Thursday, October 23, 2008

Danny's gone, but he helped his O'odham culture live on

By Tom Beal
Tucson, Arizona | Published: 10.22.2008

Danny Lopez, noted Tohono O'odham storyteller, was born beneath a mesquite tree in the Tohono O'odham village of Gu Oidak (Big Field).
As a boy, he helped his family water the fields by damming the arroyos as monsoon season approached.
As a young man, he moved to Tucson to work in the mines.
As an adult, he pursued his education and moved home to learn and teach his culture to a new generation.

As he lay dying in St. Mary's Hospital, his wife, Florence, held her cell phone to his ear as his students at Tohono O'odham Community College sang songs to him in the traditional tongue he had taught them.
Lopez died early Tuesday of stomach cancer. He was 71.

Lopez was a teacher, singer and storyteller who inspired his students with his own lifelong quest for knowledge.

Friend and colleague Ofelia Zepeda said Lopez, who held a master's degree in linguistics from Prescott College, was enrolled this semester in a linguistics course at the University of Arizona.
He continued to attend the UA's summer linguistics institute even as his eyesight deteriorated, said Zepeda, a noted poet and compiler of an O'odham dictionary, who is a Regents professor of linguistics at the UA.
It was part of his method of teaching, said friend Tristan Reader, co-director of Tohono O'odham Community Action.
"He felt it was one of the greatest things you can teach, that learning lasts through your life. It was his way of teaching. He didn't talk about the values . . . he lived them," said Reader.

Ethnohistorian Bunny Fontana devoted a chapter of his 1981 book, "Of Earth and Little Rain," to Danny Lopez. He called him an "exemplar of O'odham Himdag (the O'odham way of life)."
"He embodies all of those wonderful qualities that make up a traditional O'odham person," said Fontana.
"He was born under a mesquite tree in Big Field. He once pointed out the space, and I thought to myself: 'Most of us are born in a hospital or whatnot, but you talk about attachment to the earth, there it was.' "
Fontana visited Lopez in the hospital shortly before his death as he received a call from his students at the community college. Florence Lopez, Danny's wife, held up her cell phone so he could hear.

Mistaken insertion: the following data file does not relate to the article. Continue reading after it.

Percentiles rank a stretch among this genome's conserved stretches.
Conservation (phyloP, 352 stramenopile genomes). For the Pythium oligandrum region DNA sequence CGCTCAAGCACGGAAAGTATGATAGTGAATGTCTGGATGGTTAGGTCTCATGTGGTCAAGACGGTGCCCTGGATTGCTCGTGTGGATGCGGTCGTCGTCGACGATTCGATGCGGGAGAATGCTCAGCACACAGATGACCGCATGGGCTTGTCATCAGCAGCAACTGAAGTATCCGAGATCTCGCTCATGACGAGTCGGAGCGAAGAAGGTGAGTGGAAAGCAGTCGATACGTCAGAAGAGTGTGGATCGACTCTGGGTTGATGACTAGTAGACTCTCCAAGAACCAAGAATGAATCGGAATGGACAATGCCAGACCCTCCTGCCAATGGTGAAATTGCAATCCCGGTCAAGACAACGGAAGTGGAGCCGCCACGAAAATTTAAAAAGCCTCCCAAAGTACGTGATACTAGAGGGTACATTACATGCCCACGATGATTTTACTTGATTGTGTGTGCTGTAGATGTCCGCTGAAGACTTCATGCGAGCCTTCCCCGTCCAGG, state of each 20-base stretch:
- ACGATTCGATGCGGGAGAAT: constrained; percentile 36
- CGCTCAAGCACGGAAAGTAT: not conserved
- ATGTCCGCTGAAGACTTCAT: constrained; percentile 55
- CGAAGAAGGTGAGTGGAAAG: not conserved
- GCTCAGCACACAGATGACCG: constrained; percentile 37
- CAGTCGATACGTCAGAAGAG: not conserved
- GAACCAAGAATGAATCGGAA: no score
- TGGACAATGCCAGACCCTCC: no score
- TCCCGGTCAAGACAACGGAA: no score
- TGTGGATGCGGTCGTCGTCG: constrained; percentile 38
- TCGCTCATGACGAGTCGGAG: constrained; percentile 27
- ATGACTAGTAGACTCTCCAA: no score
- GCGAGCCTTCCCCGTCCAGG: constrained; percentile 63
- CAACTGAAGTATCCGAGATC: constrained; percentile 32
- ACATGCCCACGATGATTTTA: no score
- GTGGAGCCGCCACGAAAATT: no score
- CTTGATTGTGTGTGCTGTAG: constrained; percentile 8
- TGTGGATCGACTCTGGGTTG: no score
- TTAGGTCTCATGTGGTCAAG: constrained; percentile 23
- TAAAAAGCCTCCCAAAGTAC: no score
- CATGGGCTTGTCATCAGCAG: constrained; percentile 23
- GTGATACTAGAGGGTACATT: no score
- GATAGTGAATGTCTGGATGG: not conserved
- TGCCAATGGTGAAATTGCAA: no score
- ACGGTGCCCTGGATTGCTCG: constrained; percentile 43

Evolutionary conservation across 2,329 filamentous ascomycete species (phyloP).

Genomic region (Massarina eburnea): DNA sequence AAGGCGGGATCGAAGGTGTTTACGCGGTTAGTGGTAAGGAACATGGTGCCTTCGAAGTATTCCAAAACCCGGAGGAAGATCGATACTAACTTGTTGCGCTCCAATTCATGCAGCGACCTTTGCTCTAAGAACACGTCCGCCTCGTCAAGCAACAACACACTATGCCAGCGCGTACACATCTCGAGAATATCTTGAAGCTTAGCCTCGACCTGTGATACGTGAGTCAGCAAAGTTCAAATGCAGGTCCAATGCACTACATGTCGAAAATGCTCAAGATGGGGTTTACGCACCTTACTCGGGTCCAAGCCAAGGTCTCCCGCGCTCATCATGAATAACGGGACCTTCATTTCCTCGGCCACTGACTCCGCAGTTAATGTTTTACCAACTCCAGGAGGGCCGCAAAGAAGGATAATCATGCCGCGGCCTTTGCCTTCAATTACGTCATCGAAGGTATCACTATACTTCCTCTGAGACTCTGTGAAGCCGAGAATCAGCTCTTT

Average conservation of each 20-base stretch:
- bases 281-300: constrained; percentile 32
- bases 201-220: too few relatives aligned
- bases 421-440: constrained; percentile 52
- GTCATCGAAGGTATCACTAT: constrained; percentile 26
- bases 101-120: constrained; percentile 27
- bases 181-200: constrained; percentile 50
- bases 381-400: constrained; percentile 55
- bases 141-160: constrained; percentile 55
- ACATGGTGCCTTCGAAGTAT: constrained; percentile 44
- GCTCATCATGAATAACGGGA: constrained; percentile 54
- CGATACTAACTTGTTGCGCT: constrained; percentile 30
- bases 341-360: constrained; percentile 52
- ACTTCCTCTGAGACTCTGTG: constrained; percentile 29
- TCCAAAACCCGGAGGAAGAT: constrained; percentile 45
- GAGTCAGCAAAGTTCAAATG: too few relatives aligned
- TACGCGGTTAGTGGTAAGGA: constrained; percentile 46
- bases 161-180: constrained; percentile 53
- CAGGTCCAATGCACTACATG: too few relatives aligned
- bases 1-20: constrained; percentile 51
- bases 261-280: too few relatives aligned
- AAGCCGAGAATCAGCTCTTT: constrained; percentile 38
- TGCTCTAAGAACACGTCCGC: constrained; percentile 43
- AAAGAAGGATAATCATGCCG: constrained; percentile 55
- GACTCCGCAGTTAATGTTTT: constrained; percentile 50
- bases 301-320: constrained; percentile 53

"They'd been practicing this song for two days. They wanted to sing a traditional song in O'odham to Danny. It went on for five minutes or more, and there was this angelic expression on Danny's face."

Lopez "could have run entire schools, he was such a competent educator," said naturalist and author Gary Paul Nabhan, a friend and sometime collaborator.
Instead, after he got his master's, he went back to teaching first- and second-graders because, "He thought if this language is going to keep among our people, we have to make sure the kids are comfortable with it.
"He cared so deeply about his culture and its traditions."

When he first met him, said Nabhan, Lopez was a dedicated student of his culture, interviewing elders and learning stories, songs and dances from the "great people" in the community who are considered important because of their knowledge of the culture.
Years ago, said Nabhan, he encouraged Lopez to write his own songs. "He said to me, 'The people that composed these songs aren't around anymore. You can't just pick it up. You have to dream your songs.' "
"He immersed himself so much in that tradition that he did become a singer and composer. . . . He became the 'great people,' " Nabhan said.

"He was a pretty extraordinary, wonderful, great guy," said fellow storyteller Jim Griffith.
Lopez formed a children's dance troupe that performed regularly at the San Xavier Festival, said Griffith. "His kids would always dance and he'd give a little talk."
Griffith said Lopez would tell the audience that O'odham culture had been devastated, their language was disappearing, their land was mostly occupied, and then say, "But we're very happy to have you here and we hope you enjoy the dance and the music."
There was no rancor in it, no bitterness at all in the man, Griffith said.
"He was a man who moved into Tucson, worked for the mine and apparently woke up one morning to realize he was in the process of losing something terribly important, and devoted the rest of his life to making sure that as little as possible of those important things disappeared.
"He worked very hard to make sure the kids, especially, had a chance to know who they are."

Lopez taught in the O'odham primary and middle schools and also at the community college level.
In addition, he had many students in the community.
Ronald Geronimo said he first approached Lopez when he wanted to enhance his knowledge of his culture.
"He said, 'Come back the next day' and he had a group of singers in his house. I read books and other things, but I realized that to really know, you have to live it. You can't just read it."
Geronimo, who is finishing up his master's thesis on Native American linguistics at the UA, is taking over one of Lopez's courses at the community college and plans to return when his studies are done "to pass on the knowledge I've gained and whatever I've learned and to try to keep the culture part of people's lives."

A viewing will be held at the San Xavier Elderly Center on Saturday from 5 to 9 p.m.
A wake and funeral will be held in the village of Gu Oidak, beginning with a 5 p.m. Mass Sunday. The funeral is scheduled for dawn on Monday.

Danny is survived by Florence, his wife of 46 years; his three children, Monica, Michael and Mark Lopez, all of Gu Oidak; eight grandchildren; and four great-grandchildren.